Comic book awards showcase talent and storytelling
Collin James, News editor
March 17, 2014
DVC’s best comic book artists were honored at the Fourth Annual James O’Keefe Prize for graphic literature.
The award ceremony welcomed students of all level of talent in story writing and illustration.
The ceremony also welcomed a guest comic book artist Thiem Phan, know for his works in, “Level Up.”
“Everybody has the potential to create something,” Phan said. “There are people who are great artist but not so great storytellers. And then there are great storytellers who are not so great artists. A lot of the [comics] looked better that the people in my field.”
The comics gave awards in diverse categories, such as the tongue in cheek, “Please Get It Done Award,” which honored some of the comics that were submitted unfinished.
Others, however, presented a deeply personal message. Juliet Lasky won the “Alison Bechdel” award for best autobiographical comic for her piece, “Life with IBD.” The story of her struggle with illness was presented with sketches, collages and diary notes to convey her ordeal.
Arthur King, one of the event’s host, spoke highly of Lasky’s piece.
“Juliet’s piece is really remarkable,” he said. “It takes a lot of courage and strength to tell people what you are going through.”
The winner of the grand prize went to Tasha Pleasant for her 13 page comic that was left untitled. This comic took its reader on a surreal journey into her imagination.
According to Pleasant, her inspiration came “mostly from the idea of wishing that the things in comics and movies were real.”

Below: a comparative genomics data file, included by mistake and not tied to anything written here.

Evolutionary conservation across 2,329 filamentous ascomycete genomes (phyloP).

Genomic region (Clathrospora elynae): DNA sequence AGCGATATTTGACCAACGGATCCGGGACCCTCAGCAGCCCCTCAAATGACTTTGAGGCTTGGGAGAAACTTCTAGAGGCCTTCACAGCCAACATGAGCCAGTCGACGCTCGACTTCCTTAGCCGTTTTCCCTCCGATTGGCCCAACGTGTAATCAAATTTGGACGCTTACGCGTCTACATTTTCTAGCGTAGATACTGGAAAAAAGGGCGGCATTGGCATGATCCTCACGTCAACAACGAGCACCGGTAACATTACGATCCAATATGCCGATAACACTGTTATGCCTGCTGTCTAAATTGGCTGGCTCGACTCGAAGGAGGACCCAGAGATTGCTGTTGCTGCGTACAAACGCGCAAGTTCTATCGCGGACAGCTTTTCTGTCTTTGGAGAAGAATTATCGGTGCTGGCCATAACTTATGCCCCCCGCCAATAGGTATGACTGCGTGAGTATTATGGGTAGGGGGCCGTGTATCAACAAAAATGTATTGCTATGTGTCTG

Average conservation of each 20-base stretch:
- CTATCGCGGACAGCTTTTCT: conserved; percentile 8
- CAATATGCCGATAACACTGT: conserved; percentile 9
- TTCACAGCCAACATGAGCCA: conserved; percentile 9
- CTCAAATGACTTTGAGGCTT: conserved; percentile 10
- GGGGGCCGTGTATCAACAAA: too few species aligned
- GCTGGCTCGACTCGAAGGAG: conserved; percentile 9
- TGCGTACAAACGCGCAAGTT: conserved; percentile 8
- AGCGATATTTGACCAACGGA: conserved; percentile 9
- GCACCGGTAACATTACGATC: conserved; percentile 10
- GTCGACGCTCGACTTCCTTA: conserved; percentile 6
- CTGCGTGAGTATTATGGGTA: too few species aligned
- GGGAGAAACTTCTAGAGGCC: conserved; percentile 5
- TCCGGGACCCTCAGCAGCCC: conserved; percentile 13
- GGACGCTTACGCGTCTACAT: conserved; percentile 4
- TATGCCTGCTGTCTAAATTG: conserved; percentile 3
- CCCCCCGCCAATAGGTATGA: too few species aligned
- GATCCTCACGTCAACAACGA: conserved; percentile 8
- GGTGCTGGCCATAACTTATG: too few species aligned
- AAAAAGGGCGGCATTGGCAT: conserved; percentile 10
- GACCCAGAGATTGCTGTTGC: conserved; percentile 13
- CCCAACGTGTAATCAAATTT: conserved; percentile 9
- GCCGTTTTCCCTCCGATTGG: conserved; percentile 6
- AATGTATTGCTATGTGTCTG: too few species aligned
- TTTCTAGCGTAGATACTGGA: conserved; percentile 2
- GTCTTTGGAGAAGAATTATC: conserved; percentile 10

One of the judges, English instructor Adam Haslam said of the piece, “it looks like something that should be in production right now.”
Andreia Wilson was also honored with a showcase of her comic, “Shifter,” that earned her a runner-up spot for the Grimm award for best fairy tale inspired comic.
Prizes for the winners and runner-ups included free comics and tickets to the upcoming “Big Wow Comic Fest,” in San Jose on May 17 and 18.
The themes of storytelling in comics harkens back to the philosophy of James O’Keefe, the late English instructor who helped promote DVC’s comic production classes. He is responsible for the creation of English 176, a course on graphic novels as literature.
“He believed in the idea that comics and graphic novels use the left and right side of the brain allowing the reader to use their whole mind while reading,” noted King.
To view the entire catalogue of this and previous years’ winners, visit, jamesokeefeprize.blogspot.com.